Gunia Nowik Gallery

Show

Teresa Gierzyńska
Here and Now
Feb 24 – Mar 29, 2024

Opening:
Saturday, Feb 24
5 – 7 pm

We’re delighted to announce Teresa Gierzyńska’s second solo show at the gallery! We welcome you to see all new photographs by Teresa, paired along with AI videos and a soundscape. We would like to thank Noviki Studio and Antonina Ulatowska (daisy cutter) for collaborating with the artist.

Note: As the show is accompanied by a captivating soundscape accessed via QR code, we kindly ask that you bring your own headphones for the most immersive experience that ensures personal engagement with the art as intended! Thank you for your understanding.

Teresa Gierzyńska's gaze goes beyond the traditionally understood frame. Where meta-description and tagging ends, the artist drives artificial intelligence, terribly conventional in its creations, into a corner. By slicing reality into photographs, she points to places where emotions prevail over simple viewing, where the human experience can – under the right circumstances – merge with the collective consciousness.

The restraint with which the works that make up Here and Now were created is extraordinary. The photograph that inspired the series comes from 1964, and the entire set consists of just over eighty carefully selected moments, recorded between 2004 and 2024. The small number of images in relation to the time frame of their creation emphasizes the rigor of the creative process. Just as About Her, one of the artist's most famous bodies of work, is a turning of the lens inwards, an analysis and reinterpretation of personal experience and a study of women's participation in the world, Here and Now is a gaze directed outwards. Here and Now, although different in approach from the introspective About Her, retains the same methodical approach. It's still me, a lifelong seeker of areas that are interesting to me, writes Teresa Gierzyńska. Although recording reality is the foundation of art, and photography and film are usually made responsible for most of this type of task, Here and Now cannot be simply considered in terms of notation, even though at first glance it looks like a simple record. Teresa Gierzyńska's Here and Now opens up to us the perception of temporality, which emphasizes that what we consider contemporary and current is in fact relative, and the artist, rejecting the need for a journalistic commentary on the current state of the world, offers us a completely different time frame.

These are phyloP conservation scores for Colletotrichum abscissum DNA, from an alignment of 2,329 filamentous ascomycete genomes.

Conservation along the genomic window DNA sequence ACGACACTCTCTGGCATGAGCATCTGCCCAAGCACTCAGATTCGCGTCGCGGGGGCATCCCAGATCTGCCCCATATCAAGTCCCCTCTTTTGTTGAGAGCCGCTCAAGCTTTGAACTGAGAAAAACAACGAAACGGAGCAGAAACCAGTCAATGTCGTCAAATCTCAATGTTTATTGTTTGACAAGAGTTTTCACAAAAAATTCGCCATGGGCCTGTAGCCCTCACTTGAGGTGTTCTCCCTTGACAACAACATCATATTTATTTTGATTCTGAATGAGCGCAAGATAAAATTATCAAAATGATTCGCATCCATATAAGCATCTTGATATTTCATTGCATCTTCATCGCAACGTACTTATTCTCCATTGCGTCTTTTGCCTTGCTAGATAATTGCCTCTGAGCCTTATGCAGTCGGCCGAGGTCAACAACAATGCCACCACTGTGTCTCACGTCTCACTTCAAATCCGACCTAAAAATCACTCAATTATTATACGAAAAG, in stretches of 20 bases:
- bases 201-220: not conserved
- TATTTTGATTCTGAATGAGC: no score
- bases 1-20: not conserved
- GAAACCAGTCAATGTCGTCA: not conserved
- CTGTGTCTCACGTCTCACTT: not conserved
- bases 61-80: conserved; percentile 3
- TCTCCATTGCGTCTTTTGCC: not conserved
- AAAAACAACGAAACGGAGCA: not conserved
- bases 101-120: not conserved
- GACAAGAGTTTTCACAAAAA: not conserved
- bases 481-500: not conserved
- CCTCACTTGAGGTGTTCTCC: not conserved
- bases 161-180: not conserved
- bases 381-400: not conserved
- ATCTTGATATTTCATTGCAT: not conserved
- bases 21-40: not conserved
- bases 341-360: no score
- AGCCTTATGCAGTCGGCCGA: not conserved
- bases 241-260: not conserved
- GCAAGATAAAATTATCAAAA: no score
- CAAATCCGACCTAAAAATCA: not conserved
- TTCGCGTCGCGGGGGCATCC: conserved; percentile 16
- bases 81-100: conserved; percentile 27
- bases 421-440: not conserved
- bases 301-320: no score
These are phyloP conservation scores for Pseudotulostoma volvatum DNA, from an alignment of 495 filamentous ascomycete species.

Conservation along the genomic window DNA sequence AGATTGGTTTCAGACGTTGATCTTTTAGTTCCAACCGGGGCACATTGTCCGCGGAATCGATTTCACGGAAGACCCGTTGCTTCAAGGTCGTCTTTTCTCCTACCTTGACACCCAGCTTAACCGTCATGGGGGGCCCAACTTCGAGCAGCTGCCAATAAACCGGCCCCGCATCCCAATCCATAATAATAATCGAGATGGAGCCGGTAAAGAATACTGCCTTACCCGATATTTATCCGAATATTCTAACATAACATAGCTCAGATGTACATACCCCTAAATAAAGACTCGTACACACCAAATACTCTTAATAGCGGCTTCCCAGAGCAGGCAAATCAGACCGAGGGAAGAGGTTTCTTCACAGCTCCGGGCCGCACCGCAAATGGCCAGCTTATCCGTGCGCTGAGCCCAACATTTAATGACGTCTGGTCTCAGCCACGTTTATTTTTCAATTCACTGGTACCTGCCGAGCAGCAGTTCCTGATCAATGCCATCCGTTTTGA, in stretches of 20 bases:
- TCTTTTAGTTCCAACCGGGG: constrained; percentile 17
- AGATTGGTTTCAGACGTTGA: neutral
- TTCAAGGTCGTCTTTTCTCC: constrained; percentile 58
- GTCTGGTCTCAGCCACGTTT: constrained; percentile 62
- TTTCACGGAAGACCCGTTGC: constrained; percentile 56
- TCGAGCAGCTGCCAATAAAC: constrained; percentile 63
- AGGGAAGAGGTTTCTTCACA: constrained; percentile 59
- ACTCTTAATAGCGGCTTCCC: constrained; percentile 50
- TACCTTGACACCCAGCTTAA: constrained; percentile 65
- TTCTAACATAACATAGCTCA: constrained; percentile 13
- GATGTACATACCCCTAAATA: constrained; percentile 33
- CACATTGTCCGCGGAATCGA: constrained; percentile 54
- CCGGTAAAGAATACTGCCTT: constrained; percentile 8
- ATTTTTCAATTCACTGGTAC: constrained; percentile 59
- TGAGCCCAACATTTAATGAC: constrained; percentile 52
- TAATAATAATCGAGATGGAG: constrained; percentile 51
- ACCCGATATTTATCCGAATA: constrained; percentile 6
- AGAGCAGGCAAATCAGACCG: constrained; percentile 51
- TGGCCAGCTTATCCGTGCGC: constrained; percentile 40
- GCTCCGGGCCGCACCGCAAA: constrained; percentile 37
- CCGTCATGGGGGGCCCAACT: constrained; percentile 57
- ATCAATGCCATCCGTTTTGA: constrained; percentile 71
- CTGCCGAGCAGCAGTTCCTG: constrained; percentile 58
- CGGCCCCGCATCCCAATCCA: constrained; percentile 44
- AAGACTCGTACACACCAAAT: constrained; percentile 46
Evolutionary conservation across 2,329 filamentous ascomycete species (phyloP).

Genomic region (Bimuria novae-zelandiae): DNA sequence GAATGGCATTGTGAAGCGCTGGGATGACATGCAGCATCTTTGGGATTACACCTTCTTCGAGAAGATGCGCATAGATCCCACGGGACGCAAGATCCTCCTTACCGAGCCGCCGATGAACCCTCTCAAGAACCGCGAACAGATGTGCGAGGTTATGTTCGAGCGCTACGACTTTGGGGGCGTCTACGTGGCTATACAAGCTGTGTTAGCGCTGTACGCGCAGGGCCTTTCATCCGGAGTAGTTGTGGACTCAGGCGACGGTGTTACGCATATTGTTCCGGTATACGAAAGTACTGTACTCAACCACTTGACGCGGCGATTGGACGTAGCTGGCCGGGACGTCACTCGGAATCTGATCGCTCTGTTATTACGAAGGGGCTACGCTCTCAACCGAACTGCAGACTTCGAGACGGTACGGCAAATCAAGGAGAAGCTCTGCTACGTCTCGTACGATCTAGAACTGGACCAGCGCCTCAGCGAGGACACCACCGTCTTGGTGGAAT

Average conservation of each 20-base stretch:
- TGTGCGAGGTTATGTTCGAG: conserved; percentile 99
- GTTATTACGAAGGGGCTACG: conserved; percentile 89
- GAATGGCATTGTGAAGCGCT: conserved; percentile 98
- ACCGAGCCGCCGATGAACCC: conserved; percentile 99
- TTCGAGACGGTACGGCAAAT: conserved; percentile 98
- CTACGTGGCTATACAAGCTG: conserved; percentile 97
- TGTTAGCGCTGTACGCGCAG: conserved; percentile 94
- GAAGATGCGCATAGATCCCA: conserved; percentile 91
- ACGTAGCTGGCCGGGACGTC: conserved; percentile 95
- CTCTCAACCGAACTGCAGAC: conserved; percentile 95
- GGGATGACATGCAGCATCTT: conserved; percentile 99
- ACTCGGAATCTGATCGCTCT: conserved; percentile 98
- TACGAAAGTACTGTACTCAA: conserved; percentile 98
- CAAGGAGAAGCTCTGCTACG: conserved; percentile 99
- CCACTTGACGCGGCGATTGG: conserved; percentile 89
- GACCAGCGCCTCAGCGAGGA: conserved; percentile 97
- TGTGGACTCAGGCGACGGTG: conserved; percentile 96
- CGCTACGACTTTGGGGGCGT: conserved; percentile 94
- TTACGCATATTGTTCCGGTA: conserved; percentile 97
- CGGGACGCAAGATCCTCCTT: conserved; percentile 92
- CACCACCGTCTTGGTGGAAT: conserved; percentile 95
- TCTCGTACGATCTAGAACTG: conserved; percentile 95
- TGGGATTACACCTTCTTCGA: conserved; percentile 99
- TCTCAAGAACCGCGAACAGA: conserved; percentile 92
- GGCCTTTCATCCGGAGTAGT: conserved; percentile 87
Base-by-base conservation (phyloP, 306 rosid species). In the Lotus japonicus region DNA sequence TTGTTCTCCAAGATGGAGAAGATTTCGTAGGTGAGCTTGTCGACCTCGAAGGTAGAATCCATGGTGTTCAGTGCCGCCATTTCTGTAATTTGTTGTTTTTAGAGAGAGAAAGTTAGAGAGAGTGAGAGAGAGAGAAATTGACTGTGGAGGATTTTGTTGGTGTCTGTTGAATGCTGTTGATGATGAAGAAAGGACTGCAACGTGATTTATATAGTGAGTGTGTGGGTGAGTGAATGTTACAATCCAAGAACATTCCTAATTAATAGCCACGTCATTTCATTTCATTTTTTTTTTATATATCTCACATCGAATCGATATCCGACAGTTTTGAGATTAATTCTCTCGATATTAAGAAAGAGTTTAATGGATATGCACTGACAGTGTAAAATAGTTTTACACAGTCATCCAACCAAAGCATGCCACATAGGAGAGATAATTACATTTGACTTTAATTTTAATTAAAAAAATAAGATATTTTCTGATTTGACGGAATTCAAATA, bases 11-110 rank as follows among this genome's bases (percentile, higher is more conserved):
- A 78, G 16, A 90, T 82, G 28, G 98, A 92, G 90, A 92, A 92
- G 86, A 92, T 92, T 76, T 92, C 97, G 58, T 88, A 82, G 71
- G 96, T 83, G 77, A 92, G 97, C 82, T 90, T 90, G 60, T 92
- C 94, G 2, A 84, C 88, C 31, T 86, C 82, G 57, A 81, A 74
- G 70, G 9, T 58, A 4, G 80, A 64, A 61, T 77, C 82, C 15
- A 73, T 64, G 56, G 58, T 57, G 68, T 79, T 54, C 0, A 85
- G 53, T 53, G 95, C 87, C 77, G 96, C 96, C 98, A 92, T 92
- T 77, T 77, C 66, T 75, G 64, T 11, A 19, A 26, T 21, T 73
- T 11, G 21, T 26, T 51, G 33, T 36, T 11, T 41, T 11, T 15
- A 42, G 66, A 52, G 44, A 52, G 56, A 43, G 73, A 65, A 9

Square photographs, with their often smartphone-like nature, offering a grainy, pixelated quality, are the base element of the exhibition and juxtapose low-quality snapshot aesthetics with precious presentation formulas. This final gesture highlights how consciously the artist uses the process of contrasting these two orders. Gierzyńska, a trained sculptor, plays with the space in which she works, exploring and transforming it in order to create new dimensions of perception. She builds up her works on an imaginary grid, which may resemble pixels or icons of a computer interface. Walls, floors, ceilings, window partitions, and the transparent works enclosed in them – everything becomes an integral part of the environment in which the photographic image coexists with video and sound.